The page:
So far, the Network benefits 5,000 persons directly, with another 1,000 persons indirectly mainly through the fish farming activities.

Formed in 2004, the network moved to fish farming two years ago after a US$437,500 (Ksh 3mn) funding by the Nanyuki based non-governmental organisation COMPACT.

With this funding, the group was able to construct fish pond, stock the fish and get the necessary permits from government bodies and local authorities to operate fish ponds. But their major break came after the government launched the Economic Stimulus Programme.


Government funding

Through the programme, the government funds individuals or organisations that are interested in fish farming.

“With the already existing fish ponds, the Fisheries Department felt we were ahead in the pack. With the ESP, we have constructed a demonstration fish pond where interested persons and schools can learn fish management and marketing”, said Ndereva, a retired Kenya Navy officer.

But even with increased appetite in fish dishes, it is the fingerlings that hold the future of the Network especially for the near future. While the stipulated price per fingerling is Ksh 7, the price sometimes goes beyond Ksh 10 per piece due to rising demand. Two neighbouring schools-Njuri secondary and Kericho primary- have already set up fish ponds with the trend moving to the neighbouring regions.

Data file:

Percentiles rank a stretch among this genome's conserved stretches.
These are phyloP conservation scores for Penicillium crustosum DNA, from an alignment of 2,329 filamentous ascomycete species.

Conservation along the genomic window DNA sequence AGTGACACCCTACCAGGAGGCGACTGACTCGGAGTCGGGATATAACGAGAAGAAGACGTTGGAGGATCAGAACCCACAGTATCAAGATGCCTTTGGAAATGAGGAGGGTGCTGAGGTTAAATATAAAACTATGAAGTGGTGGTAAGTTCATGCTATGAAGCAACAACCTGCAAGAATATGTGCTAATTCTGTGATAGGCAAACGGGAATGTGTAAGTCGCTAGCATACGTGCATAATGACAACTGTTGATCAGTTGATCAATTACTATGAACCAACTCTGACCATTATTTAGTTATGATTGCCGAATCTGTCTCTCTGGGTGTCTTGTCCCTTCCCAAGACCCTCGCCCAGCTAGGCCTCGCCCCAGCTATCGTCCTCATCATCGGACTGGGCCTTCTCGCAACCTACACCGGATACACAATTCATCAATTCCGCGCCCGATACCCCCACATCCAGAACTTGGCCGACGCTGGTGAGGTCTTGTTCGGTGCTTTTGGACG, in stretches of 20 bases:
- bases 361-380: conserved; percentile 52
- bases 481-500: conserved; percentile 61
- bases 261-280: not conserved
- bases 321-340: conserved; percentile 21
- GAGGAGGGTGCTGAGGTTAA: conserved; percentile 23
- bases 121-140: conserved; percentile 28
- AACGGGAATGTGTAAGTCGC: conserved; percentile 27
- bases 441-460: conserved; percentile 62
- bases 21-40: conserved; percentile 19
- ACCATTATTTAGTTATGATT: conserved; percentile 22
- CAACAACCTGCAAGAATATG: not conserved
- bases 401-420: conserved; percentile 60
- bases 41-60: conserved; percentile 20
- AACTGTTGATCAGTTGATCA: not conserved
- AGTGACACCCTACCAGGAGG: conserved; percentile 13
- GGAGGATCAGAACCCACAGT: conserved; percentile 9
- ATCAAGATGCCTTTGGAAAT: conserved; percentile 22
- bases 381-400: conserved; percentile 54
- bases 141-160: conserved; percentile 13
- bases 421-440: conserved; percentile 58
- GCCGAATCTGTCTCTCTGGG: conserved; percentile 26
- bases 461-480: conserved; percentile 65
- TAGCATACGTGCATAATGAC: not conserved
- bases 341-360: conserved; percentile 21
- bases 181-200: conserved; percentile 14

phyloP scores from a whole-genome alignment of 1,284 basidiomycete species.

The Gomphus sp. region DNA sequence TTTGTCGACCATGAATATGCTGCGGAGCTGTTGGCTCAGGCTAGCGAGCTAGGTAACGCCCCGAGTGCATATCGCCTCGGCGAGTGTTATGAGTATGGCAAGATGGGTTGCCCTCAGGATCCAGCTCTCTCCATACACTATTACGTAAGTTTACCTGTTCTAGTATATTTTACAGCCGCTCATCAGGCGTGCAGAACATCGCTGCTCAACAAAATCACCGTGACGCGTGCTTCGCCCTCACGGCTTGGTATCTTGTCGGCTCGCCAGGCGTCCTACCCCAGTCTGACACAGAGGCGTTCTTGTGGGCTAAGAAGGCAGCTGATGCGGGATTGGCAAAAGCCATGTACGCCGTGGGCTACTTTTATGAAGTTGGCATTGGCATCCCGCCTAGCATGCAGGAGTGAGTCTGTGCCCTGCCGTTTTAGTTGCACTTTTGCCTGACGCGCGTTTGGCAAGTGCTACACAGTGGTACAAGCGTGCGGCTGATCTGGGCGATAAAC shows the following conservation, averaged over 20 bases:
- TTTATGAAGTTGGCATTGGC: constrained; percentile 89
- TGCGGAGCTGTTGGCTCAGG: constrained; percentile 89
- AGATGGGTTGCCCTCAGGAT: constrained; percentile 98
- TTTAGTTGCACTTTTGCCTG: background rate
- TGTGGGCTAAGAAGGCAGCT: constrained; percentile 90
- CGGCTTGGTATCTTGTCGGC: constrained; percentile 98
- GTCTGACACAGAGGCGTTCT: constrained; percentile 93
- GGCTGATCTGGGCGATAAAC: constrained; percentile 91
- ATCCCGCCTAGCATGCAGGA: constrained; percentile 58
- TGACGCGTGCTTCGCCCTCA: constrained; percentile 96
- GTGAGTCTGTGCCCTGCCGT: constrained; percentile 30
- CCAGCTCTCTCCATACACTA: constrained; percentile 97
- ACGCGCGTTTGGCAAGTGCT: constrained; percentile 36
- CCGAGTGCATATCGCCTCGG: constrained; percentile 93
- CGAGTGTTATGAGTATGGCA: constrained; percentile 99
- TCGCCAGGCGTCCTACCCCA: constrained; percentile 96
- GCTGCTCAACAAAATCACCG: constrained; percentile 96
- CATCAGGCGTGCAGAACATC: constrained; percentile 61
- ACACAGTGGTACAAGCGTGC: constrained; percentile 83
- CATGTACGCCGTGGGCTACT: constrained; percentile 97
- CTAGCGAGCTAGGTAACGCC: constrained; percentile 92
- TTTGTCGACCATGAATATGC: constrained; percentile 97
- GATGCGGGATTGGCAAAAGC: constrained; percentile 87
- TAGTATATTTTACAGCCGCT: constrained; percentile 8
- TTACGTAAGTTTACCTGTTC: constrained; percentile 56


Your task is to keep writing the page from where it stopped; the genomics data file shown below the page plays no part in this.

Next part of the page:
“These institutions have been seeking information from us on how they can obtain fingerlings. Hundreds of individuals have registered with the relevant fisheries department seeking fingerlings from us”, asserts Ms Murugi.

Like other members of the Network, Murugi believes that once they will be able to obtain necessary funding for the construction of a fish hatchery, their business returns will triple.


Aquaculture challenges

Already, special ponds for hatching have been constructed and stocking of male and female fish done at a ratio of 3:1 respectively. However, aquaculture has its challenges.

“Poor breeding stock and feeds are the biggest drawbacks to this sub-sector. Farmers need to buy fingerlings from registered organisations lest they lose their investment through poor stock”, observed Kabucha.

Equally, fish pellets in the mark sometimes fail to supply the required nutrients due to poor formulation resulting in reduced growth rate of the fingerlings. The fish take longer to attain table size of about 300-500 grams.

Within the network ponds, the fish are fed on locally formulated ration bran, chicken grower’s mash and fish meal. Feeding costs average US$45 (Ksh 3,600) although other overheads are few.

Prospective fish farmers also need to ascertain that the feed do not have aflatoxins as this can kill the fish. The Network painfully learnt this lesson after fish in one pond were wiped away after taking feeds sourced from a neighbouring country. Water comes from the neighbouring Magumoni stream.

The network also works closely with the Forest Department, the Kenya Wildlife Service, the Ministry of Water, the Ministry of Agriculture and Livestock Development and a number of non-governmental organisations.


by Mwangi Mumero